5 Neural Signals 3 - Basics of synaptic transmission - converting action potentials into synaptic

5 Neural Signals 3 - Basics of synaptic transmission - converting action potentials into synaptic

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Unformatted text preview: Signaling Within & Between Nerve Cells Basics of Synaptic Transmission - onverting Action Potentials into Synaptic Potentials Neurophysiology University of Colorado at Boulder Department of Integrative Physiology Steps to Learning Goals ¡ 2 types of synaptic transmission: electrical & chemical ¡ Basics of chemical transmission - nerve-muscle synapse (neuromuscular junction) as a model • synthesis & storage of neurotransmitter • mechanisms for neurotransmitter release • mechanisms for postsynaptic response • stopping neurotransmitter actions ¡ Some differences between neuromuscular and central synapses • knee jerk reflex as an example of a central synapse ¡ Some diseases & toxins affecting synaptic transmission – what happens when things don’t work they way they’re supposed to? Recommended Reading ¡ From Kandel et al. (2000) Principles of Neuroscience • Chapter 10: Overview of Synaptic Transmission, pp. 175-185 • Chapter 11: Signaling at the Nerve-Muscle Synapse- Directly Gated Transmission, pp. 187-202 • Chapter 12: Synaptic Integration, pp. 207-209, 211-219, 222- 227 • Chapter 14: Transmitter Release, pp. 253-258, 262-273, 276- 277 • Chapter 15: Neurotransmitters, pp. 282, 285-286, 290, 294-296 • Chapter 16: Diseases of Chemical Transmission at the Nerve- Muscle Synapse: Myasthenia gravis, pp.298-300, 306-308 Synaptic Transmission (1) ¡ There are 2 basic types of synapses: • electrical • chemical Electrical Synapses (2) ¡ Gap junctions connect pre- & post-synaptic cells with gap-junction channels. Electrical Synapses (3) ¡ Provide nearly instantaneous signal transmission due to direct current flow from one cell to next • almost no synaptic delay • typically large -> small process Electrical Synapses (4) ¡ Most electrical synapses will transmit both depolarizing & hyperpolarizing currents & this can occur in both directions ( bi-directional synapse ). • However, some electrical synapses are rectifying . Why use gap junctions? (5) ¡ fast speed of propagation ¡ synchronize activity in cells ¡ transmission of metabolic signals between cells Chemical Synapses (6) ¡ Gap between cells of 20-40nm ( synaptic cleft ). ¡ Involves release of neurotransmitter by presynaptic cell ( exocytosis ). ¡ Neurotransmitter crosses gap & binds to receptor in postsynaptic cell. • Receptors are membrane- spanning proteins with an externalized region for binding the transmitter. • Receptors execute an effector function in the target cell. Chemical Synapses (7) ¡ Postsynaptic receptors have specificity (like a lock & key). • There is a specific receptor for acetylcholine, another for dopamine, another for norepinephrine, etc....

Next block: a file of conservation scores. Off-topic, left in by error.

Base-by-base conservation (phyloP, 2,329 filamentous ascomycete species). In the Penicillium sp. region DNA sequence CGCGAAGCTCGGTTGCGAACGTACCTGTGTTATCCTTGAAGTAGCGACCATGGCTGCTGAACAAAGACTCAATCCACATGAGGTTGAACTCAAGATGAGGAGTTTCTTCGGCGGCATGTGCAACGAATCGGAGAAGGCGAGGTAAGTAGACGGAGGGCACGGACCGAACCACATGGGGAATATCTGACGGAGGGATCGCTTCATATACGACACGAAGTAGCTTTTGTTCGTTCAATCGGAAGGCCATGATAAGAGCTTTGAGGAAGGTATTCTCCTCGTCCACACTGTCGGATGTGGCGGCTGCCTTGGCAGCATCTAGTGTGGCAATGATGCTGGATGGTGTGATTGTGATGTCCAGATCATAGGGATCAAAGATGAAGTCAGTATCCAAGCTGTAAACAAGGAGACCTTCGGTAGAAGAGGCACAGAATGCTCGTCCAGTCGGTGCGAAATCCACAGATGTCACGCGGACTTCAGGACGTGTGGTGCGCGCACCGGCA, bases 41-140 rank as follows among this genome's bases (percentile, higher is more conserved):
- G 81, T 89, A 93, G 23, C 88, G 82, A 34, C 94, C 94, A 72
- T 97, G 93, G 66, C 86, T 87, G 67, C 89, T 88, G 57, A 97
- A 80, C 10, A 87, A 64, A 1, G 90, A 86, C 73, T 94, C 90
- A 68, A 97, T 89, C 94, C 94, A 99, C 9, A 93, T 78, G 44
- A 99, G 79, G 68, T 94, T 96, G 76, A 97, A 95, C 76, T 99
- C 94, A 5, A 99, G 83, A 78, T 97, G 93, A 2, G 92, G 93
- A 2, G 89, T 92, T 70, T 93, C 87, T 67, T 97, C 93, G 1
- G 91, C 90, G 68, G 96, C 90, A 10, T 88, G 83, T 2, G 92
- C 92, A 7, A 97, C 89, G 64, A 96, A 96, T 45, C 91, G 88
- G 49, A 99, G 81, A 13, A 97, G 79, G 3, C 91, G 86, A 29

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This note was uploaded on 02/27/2008 for the course IPHY 4720 taught by Professor Casagrand during the Fall '07 term at Colorado.

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5 Neural Signals 3 - Basics of synaptic transmission - converting action potentials into synaptic

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